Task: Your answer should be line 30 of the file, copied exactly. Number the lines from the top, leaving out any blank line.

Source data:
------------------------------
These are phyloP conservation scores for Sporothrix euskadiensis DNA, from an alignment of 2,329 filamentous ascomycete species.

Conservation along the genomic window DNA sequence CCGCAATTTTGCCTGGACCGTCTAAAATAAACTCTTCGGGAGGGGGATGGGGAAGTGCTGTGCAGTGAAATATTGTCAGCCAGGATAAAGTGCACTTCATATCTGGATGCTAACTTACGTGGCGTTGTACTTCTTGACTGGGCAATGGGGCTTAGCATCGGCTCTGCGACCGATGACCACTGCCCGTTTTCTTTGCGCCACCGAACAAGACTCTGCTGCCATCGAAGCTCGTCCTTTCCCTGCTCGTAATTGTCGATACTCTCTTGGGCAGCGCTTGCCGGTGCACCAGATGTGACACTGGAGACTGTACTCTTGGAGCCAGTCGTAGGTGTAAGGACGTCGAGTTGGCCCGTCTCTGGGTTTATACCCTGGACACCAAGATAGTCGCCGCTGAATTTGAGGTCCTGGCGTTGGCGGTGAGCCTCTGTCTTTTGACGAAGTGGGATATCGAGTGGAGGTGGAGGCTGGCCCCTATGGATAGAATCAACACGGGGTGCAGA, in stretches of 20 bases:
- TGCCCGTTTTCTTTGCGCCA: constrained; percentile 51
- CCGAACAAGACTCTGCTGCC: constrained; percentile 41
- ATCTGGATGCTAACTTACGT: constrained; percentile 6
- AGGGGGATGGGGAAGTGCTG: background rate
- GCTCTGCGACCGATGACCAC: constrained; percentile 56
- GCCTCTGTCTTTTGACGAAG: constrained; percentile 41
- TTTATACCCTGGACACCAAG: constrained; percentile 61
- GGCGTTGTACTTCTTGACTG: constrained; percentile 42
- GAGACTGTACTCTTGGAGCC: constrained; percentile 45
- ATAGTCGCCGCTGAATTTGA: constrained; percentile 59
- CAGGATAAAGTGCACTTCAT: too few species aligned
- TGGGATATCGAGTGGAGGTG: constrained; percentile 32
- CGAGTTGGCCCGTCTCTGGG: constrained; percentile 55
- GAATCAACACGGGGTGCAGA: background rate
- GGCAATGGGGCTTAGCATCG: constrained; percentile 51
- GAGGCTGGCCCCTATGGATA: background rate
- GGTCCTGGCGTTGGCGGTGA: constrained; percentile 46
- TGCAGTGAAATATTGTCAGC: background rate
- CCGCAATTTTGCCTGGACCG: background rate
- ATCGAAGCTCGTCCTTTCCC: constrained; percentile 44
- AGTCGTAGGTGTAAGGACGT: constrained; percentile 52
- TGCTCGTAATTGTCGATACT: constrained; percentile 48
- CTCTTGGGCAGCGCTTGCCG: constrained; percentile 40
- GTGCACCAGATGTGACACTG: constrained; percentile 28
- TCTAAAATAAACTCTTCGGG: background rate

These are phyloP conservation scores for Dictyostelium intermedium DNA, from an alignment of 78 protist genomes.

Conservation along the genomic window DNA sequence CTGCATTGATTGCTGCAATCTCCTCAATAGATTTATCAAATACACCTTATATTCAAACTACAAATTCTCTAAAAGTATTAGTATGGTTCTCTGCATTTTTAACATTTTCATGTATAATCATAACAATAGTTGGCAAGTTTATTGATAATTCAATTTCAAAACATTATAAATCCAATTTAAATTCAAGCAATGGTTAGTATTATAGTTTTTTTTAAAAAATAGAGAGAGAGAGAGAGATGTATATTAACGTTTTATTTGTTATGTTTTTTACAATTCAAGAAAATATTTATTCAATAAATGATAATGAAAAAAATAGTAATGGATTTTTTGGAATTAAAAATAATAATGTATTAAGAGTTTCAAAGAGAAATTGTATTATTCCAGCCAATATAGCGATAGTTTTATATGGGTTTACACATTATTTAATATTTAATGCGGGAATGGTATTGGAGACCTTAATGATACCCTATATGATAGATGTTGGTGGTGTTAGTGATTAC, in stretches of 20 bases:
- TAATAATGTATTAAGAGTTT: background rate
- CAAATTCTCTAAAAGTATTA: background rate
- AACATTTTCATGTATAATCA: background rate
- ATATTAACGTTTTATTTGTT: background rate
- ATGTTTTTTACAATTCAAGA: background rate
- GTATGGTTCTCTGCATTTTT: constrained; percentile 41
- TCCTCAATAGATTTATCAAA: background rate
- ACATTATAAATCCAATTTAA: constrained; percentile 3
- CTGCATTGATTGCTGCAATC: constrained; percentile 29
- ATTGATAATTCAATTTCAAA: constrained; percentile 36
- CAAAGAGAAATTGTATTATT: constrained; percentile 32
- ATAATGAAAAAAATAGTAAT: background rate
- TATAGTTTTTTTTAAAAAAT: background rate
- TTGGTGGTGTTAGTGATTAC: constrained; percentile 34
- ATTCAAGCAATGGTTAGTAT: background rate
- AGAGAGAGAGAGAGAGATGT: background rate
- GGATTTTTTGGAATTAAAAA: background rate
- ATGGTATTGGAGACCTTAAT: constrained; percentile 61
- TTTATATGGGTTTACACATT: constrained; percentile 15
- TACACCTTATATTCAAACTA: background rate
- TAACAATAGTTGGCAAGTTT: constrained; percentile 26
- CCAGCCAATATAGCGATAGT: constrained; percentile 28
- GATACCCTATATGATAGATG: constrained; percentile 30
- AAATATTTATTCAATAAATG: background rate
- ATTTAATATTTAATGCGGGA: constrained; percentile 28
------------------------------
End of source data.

- TAATAATGTATTAAGAGTTT: background rate